Study: Does White Wine Cause Skin Cancer?

Reaching for a glass of something at the holiday office party or family get-together this season? A new study suggests that you may want to opt out of the Chardonnays or Rieslings.

Researchers at Brown University’s Warren Alpert Medical School have found a correlation between white wine consumption and the risk of developing melanoma, a serious and sometimes deadly form of skin cancer. Study participants who regularly drank a glass of white wine had a 13% increased chance of melanoma, though the findings did not similarly apply to red wine, beer, or liquor.

The possible cause behind the correlation remains something of a mystery, though the researchers suggested it may be due to the presence of acetaldehyde, a cancer-causing compound. Even so, acetaldehyde can be found in all types of wine, not just whites.

Though the possible heart health benefits of red wine consumption are generally accepted in the medical research community, alcohol is still listed as a possible carcinogenic by the American Cancer Society, particularly in connection with head and neck cancer, liver cancer, breast cancer, and esophageal cancer. Excessive alcohol consumption is also associated with a host of other potential health problems and is regarded as the number-one drug problem in the United States.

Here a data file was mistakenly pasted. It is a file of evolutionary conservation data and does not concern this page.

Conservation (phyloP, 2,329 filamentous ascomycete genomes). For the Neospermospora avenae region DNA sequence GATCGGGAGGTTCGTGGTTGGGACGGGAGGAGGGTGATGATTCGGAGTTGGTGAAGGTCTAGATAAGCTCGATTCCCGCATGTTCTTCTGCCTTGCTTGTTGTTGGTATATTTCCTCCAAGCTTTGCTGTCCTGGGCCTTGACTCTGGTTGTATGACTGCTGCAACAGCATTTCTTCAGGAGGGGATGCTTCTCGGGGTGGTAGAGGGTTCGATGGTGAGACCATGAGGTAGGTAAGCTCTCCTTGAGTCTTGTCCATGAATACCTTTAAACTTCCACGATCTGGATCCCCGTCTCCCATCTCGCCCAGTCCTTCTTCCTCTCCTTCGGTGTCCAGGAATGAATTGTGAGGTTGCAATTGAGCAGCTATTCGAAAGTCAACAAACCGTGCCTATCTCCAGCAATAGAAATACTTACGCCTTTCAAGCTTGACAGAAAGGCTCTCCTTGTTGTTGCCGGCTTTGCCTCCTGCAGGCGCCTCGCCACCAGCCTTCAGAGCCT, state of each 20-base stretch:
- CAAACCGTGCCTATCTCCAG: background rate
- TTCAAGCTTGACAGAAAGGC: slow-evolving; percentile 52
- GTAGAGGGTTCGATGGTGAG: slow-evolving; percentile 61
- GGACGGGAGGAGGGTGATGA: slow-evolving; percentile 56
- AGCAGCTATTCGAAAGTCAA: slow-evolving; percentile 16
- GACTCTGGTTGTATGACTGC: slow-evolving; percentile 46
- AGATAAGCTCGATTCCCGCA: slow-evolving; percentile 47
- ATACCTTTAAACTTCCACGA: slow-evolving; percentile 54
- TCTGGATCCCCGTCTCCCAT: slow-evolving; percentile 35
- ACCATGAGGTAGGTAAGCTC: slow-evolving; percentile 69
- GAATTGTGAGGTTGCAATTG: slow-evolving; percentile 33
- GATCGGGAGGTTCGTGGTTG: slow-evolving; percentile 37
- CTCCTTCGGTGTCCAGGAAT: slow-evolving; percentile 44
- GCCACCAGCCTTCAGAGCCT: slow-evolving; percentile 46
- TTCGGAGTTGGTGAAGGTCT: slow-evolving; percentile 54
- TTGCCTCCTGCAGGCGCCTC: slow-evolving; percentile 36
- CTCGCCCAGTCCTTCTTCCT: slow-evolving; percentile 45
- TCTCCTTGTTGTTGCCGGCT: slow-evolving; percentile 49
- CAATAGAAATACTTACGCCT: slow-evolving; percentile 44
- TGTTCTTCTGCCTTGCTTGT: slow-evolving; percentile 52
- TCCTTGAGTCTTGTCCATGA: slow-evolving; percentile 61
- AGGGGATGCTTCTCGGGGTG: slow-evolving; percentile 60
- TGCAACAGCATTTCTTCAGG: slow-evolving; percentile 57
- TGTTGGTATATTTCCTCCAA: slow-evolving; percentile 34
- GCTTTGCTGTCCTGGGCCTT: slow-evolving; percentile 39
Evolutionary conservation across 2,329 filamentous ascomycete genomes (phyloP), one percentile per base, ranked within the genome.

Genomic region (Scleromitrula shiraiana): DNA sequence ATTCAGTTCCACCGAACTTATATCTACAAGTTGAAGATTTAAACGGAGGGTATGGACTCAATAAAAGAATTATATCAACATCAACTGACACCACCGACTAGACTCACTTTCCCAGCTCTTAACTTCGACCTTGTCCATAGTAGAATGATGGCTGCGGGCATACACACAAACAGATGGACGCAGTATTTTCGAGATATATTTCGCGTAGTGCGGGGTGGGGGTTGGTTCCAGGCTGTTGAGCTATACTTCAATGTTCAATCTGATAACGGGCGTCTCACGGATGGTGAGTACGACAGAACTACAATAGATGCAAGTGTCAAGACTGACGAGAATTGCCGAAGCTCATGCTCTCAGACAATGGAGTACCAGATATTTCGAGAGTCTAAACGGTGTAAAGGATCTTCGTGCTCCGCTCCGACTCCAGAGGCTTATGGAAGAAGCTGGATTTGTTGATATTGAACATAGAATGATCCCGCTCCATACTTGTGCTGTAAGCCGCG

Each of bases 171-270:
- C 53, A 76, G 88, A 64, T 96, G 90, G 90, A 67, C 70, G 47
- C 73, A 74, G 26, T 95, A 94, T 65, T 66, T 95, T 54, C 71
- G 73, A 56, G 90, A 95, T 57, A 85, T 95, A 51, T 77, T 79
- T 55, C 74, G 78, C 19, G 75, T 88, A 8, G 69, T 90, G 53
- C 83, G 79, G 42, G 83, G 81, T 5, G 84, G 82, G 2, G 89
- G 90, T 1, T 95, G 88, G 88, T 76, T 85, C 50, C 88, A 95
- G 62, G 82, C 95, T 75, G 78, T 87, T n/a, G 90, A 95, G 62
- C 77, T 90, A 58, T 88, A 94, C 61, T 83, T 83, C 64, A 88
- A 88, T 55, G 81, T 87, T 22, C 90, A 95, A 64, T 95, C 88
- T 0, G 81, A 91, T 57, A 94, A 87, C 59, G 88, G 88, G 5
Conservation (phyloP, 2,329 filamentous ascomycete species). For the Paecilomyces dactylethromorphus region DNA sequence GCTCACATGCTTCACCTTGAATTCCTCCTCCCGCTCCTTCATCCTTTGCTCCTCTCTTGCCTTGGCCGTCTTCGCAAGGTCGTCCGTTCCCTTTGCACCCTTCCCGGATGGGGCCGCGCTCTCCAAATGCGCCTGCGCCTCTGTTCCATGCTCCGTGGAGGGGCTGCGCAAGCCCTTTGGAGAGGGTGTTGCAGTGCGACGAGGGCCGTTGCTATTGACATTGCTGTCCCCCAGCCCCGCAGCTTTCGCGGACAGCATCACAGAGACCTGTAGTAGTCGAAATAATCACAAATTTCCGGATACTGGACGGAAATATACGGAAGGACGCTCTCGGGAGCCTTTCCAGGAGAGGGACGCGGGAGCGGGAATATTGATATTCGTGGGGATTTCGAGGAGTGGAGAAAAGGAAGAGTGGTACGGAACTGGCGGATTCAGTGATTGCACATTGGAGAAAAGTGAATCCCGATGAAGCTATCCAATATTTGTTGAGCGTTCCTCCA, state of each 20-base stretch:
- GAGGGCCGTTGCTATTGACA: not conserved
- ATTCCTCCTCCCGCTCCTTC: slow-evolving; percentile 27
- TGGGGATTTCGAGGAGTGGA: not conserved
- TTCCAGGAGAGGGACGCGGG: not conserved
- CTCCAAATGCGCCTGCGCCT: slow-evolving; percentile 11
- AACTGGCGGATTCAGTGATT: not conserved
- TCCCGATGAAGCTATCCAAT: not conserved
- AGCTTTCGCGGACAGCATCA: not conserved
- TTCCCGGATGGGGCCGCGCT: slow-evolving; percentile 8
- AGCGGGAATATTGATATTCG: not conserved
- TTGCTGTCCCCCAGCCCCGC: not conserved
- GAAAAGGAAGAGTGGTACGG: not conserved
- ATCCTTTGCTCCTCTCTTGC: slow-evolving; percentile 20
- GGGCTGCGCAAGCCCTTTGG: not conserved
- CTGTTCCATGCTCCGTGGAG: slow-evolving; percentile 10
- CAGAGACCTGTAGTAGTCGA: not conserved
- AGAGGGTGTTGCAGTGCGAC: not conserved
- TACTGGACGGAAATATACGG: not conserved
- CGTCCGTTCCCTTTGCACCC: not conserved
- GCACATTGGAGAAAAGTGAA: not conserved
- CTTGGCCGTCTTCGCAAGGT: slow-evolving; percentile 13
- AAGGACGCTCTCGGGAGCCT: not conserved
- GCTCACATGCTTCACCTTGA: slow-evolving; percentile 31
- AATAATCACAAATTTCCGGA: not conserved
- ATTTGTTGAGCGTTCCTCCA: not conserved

Dr. Eunyoung Cho, an associate professor of dermatology and epidemiology who led the study, said that though their findings appear significant, more research is still needed to understand why white wine in particular might be a melanoma culprit. Skin cancer rates are on the rise in the U.S. overall, tripling in numbers since 1975 largely because of the popularity of tanning salons and the depletion of the atmosphere’s protective ozone layer against ultraviolet (UV) rays.

“Before you panic, let’s revisit the actual amount of risk here,” writes Steven Salzberg for Forbes. “The 13% increase in risk does not mean that you have a 13% chance of getting melanoma from drinking white wine.” Rather, the numbers suggest that drinkers have only about a 0.61% chance of developing melanoma, a rate that’s still higher than non-drinkers in the study.

“I’m still a bit skeptical, because we have no good explanation for why white wine — but not red wine, beer or other alcohol — would cause skin cancer,” Salzberg says. “But still, when you reach for a glass of wine this holiday season, perhaps you should choose red instead of white.”

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